What WC Did On His Vacation: Harpy Eagles


Crikey. WC leaves the internet for a few days and returns to find that Gov. Mike “Sucker Punch” Dunleavy has kicked Alaska and the Alaska economy in the fork. You have to wonder how many times Alaskans will elect a governor from Wasilla before they learn their lesson. It’s too much to deal with right now; let’s talk about birds instead.

Harpy Eagles, Male on left, dark morph female on right, Darien National Park, Darien Privince, Panama

Harpy Eagles, Male on left, female on right, Darien National Park, Darien Province, Panama

Most folks kick back a little bit on their winter vacations. Maybe soak up some sun in Hawai’i. Maybe take the kids to Disneyland.

WC and Mrs. WC chase birds. In this specific case, Harpy Eagles. One of the largest and most powerful raptors in the world, Harpy Eagles are very hard to see. It’s not just that big birds need very large hunting grounds; habitat loss is driving Harpy Eagles to extinction in the wild.

For many years, Darien National Park, at the easterly edge of Panama, was too dangerous for entry. A combination of narcotrafficking, Columbian rebels and tropical diseases left the area largely wild. But the Panamanian authorities have cracked down on the narcos. Columbia reached a truce with FARC, the Columbian rebel group and with the folks carrying the diseases gone the disease vectors are broken, reducing the risk of the tropics’ usual list of horror show nasties. ANCON has run a couple of ecolodges on the edge of the Darien for a few yers. But it’s only in the last few years that Darien’s birding has really opened up.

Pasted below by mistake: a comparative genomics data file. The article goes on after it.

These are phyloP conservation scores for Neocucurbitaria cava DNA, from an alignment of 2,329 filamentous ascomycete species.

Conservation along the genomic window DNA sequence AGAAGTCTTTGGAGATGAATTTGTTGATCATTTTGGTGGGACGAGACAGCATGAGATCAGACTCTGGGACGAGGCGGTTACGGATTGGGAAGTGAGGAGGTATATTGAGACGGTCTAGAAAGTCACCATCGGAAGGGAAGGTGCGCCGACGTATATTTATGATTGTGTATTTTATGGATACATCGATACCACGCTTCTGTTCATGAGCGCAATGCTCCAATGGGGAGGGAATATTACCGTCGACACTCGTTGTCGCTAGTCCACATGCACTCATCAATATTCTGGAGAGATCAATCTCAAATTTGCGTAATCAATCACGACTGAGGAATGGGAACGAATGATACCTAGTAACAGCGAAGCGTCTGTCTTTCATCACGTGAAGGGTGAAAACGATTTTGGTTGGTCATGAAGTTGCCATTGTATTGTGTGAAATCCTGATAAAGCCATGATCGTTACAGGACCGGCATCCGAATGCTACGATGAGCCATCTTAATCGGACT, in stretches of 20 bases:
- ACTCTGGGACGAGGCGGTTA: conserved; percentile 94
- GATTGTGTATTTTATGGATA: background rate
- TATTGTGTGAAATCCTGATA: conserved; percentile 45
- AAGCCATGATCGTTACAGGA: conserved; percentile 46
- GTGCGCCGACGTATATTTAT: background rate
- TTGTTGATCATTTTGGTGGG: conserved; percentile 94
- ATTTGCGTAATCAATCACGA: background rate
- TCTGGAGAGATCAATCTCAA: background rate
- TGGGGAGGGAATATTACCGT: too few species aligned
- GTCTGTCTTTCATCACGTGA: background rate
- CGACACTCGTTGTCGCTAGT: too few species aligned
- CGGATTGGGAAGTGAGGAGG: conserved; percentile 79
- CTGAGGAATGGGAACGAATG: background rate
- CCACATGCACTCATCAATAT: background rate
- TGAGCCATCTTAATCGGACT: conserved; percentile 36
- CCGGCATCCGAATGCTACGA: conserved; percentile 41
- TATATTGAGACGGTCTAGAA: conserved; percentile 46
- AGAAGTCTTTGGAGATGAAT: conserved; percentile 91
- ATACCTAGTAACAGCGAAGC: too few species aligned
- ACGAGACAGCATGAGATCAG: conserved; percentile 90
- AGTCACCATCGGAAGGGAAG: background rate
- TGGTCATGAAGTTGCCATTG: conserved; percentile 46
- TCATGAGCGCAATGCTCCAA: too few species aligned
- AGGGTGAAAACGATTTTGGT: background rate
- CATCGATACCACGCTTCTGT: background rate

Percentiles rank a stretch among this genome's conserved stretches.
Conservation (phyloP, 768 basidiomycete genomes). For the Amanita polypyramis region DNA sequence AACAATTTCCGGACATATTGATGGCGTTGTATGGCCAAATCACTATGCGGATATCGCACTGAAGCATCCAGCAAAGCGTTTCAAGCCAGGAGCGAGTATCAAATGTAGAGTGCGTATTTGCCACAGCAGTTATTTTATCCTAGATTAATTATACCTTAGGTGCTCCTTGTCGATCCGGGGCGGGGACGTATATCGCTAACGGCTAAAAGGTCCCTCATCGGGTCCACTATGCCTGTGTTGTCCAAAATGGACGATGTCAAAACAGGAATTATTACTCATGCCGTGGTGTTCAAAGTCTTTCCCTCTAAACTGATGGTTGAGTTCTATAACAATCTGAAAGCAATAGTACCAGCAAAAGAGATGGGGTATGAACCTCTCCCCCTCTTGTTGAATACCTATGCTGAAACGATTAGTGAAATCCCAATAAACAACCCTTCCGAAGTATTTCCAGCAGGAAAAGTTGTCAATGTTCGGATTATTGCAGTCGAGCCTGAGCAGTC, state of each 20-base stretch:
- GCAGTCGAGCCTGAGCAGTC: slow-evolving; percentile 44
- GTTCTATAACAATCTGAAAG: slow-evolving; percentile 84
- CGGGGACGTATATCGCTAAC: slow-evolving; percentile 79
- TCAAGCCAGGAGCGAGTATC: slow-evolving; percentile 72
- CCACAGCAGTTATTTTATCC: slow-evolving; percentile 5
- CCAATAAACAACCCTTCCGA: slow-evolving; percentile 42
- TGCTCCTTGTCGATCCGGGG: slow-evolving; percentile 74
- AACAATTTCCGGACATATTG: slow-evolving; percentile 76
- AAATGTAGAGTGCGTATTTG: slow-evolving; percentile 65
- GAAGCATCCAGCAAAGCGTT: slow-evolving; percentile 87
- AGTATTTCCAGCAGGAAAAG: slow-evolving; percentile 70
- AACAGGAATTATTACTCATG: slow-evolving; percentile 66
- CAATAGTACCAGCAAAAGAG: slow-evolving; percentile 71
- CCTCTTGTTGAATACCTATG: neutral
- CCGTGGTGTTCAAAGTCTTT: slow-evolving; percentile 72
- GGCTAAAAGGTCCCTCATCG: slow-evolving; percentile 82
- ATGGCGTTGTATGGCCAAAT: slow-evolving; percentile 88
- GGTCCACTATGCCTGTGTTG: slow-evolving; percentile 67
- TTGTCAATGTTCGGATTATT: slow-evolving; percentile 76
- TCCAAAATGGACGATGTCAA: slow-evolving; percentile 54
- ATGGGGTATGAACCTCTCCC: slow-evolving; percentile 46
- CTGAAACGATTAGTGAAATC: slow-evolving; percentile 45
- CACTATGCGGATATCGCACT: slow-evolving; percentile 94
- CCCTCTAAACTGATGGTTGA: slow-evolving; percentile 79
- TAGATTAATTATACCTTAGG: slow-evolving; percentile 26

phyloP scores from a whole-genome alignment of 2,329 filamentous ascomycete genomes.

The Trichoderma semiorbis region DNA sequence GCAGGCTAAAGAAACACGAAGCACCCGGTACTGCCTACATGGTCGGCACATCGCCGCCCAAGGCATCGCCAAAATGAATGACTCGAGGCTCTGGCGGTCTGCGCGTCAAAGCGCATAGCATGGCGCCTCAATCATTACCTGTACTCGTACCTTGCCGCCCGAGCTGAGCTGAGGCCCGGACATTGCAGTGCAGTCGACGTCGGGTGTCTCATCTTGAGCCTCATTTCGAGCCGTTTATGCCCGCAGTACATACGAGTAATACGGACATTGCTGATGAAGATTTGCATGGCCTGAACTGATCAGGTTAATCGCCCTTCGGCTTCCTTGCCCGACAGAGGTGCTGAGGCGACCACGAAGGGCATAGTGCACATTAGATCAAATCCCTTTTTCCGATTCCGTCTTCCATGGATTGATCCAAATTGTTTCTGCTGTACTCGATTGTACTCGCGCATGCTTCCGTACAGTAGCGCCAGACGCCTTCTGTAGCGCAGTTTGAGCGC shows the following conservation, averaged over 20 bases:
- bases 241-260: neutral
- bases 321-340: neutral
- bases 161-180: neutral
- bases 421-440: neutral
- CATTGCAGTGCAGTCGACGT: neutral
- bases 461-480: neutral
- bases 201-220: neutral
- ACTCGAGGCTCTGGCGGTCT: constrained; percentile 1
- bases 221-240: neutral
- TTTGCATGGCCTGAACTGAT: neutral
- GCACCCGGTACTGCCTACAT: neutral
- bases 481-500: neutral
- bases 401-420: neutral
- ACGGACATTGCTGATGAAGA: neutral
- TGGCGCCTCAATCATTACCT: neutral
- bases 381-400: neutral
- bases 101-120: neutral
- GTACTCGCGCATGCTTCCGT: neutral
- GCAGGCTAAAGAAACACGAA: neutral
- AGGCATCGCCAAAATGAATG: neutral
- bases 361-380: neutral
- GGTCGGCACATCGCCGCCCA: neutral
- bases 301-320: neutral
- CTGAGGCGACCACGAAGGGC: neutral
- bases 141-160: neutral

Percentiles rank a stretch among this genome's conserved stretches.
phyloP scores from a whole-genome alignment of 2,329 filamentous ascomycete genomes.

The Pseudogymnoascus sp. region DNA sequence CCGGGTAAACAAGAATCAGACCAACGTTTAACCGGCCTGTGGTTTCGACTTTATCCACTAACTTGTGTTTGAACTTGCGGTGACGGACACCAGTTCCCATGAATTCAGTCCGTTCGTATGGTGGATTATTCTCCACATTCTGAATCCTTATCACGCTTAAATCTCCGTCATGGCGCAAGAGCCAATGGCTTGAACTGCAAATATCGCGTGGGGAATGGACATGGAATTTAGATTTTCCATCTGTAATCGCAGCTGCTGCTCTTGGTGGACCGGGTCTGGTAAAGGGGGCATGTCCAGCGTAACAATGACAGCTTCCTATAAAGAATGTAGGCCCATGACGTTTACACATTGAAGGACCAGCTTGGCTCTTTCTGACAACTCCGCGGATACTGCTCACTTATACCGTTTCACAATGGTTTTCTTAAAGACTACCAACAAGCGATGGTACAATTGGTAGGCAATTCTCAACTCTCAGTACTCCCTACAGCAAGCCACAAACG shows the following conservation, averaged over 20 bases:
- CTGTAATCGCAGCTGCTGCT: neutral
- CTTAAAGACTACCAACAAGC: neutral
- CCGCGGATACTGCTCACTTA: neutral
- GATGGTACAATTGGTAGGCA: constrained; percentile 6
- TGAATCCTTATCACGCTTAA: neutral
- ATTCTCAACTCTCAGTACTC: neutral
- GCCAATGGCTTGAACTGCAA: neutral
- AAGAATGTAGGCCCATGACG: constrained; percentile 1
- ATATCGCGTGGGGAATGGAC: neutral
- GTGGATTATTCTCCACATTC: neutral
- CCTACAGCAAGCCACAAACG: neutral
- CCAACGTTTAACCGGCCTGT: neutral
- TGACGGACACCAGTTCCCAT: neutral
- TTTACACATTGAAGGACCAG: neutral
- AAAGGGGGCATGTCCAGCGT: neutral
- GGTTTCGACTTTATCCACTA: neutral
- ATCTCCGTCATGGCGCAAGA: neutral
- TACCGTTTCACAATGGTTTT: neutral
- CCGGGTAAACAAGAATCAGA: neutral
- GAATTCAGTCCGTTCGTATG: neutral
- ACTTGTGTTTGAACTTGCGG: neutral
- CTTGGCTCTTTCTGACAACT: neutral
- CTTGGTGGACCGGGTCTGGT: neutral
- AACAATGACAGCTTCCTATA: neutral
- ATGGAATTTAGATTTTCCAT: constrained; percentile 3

And it’s wonderful news for birders and nature lovers, because the much of the Darien, and Darien National Park in particular, are relatively undisturbed. Which means that there are still Harpy Eagles nesting there.

Not that they are easy to find. The best place to see Harpy Eagles is on a nest; from laying the egg to fledging the nestling is a three month process, so for an extended period you have one to three Harpy Eagles consistently in one place. The nest WC visited involved an extended drive to Yaviza, at the Chucunaque River.

Riding a dugout canoe down the Chucunaque River

Riding a dugout canoe down the Chucunaque River

There you board a dugout canoe powered by an outboard engine and wind your way along the river to El Real, the oldest continuously occupied community in Panama. Then you climb into the bed of a much-abused 4×4 for a teeth-rattling ride along a primitive road to the edge of Darien National Park.

Darien National Park at last. At the trailhead.

Darien National Park at last. At the trailhead.

Finally you walk in the steamy tropical heat – 90° or more and 90% humidity – along a trail through old growth jungle in Darien National Park, to the base of a hill, a limestone ridge. Then up – steeply up – the hill another 1.5 miles or so.

Harpy Eagle Nest. Mom on the left; the chick in natal down on the right.

Harpy Eagle Nest. Mom on the left; the chick in natal down on the right.

And there it is, just across a small valley. A quite large nest in the fork of a massive tree, with one nestling and his mother present. We hadn’t been there long and the father flew in with food. There are strict rules for viewing and great care is taken not to disturb the birds, who in fact went about their business with barely a glance at us.

One of the rarest big birds in the world. Right there in front of you. If you love nature, it’s an absolute thrill. If you are a birder, it’s off the charts. Special thanks to our Embera Indian guides for making it possible.

WC has been lucky enough to see the Scarlet Ibis return to roost at Caroni Swamp in Trinidad; watch the macaws on the clay lick in Amazonian Peru; watch polar bear cubs play in the channels near Kaktovik. This probably was the best yet.

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